Scapular Downward Rotation

Insufficient scapular upward rotation is the primary movement impairment in this syndrome. The scapular position may be downwardly rotated, adducted, abducted, or normal.  This movement impairment may be evident at any point during the range of motion.  Muscle impairments include dominance, shortness, or stiffness of the downward rotator muscles [e.g., rhomboids, levator scapula, latissimus, pec minor/major] and insufficient activity of the upward rotators [e.g., serratus anterior, trapezius], (Sahrmann, 2004).

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Scapular Depression

The primary movement impairment in this syndrome is insufficient scapular elevation.  Initial scapular alignment may be depressed with a failure to elevate sufficiently during movement, or scapular alignment may be normal. Depression occurs during arm elevation.  Muscle impairments include dominance, shortness, or stiffness of the scapular depressor muscles [e.g., latissimus, pecs, lower trapezius], and insufficient activity or lengthened scapular elevator muscles [e.g., upper trapezius and possibly levator scapula]. (Sahrmann, 2002)

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Scapular Abduction

The primary movement impairment in this syndrome is excessive scapular abduction.  Muscle impairments are a dominance of scapular abductor muscles (pec major, serratus anterior) and insufficient activity of the scapular adductor (primarily trapezius) muscles, primarily their alignment and appearance. (Sahrmann, 2002)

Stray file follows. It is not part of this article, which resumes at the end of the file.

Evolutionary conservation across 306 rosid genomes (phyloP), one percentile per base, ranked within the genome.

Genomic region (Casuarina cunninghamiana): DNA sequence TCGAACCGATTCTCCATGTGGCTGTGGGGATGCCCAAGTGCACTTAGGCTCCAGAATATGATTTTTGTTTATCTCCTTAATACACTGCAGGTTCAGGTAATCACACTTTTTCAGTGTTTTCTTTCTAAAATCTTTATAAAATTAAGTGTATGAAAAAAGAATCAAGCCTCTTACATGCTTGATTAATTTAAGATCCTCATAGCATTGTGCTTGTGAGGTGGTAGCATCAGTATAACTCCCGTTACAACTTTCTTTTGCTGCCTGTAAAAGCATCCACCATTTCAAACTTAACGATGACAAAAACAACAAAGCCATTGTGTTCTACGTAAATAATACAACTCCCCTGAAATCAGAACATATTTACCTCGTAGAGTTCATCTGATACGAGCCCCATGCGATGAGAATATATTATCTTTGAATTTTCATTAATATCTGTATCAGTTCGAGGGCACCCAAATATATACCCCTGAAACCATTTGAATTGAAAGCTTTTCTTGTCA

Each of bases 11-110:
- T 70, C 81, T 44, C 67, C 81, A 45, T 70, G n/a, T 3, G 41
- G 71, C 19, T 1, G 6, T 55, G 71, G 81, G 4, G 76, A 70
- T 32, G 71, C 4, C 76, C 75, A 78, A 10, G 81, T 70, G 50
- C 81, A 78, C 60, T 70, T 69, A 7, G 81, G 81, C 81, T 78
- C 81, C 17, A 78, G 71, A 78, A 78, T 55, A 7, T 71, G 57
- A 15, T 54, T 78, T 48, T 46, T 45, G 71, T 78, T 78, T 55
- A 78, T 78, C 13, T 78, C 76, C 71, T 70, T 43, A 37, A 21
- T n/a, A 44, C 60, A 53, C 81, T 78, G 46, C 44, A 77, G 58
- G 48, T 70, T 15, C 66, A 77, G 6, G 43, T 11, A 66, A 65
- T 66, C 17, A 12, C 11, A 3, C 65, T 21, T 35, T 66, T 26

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Scapular Winging and Tilting

The primary movement impairment in this syndrome is excessive scapular abduction.  Muscle impairments are a dominance of scapular abductor muscles (pec major, serratus anterior) and insufficient activity of the scapular adductor (primarily trapezius) muscles, primarily their alignment and appearance. (Sahrmann, 2002)

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Humeral Anterior Glide

Excessive anterior or insufficient posterior glide of the of the humeral head is noted during shoulder motions.  This syndrome may be associated with laxity of the anterior structures and stiffness or shortness of the posterior structures of the GH joint.  The subscapularis is frequently lengthened or weak and the posterior deltoid dominates over infraspinatus and teres minor muscles.  The muscles that attach further from the axis of rotation (e.g., pectoralis major, latissimus, teres major) dominate over the subscapularis. (Sahrmann, 2002)

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Humeral Superior Glide

Excessive superior or insufficient inferior glide of the humeral head is noted during shoulder motions.  This may be associated with stiffness or shortness of the superior or inferior structures of the GH joint.  Insufficiency of the rotator cuff because of weakness, recruitment impairments, or tear is a major causative factor. This disrupts the normal force couple between the rotator cuff and the deltoid. (Sahrmann, 2002)

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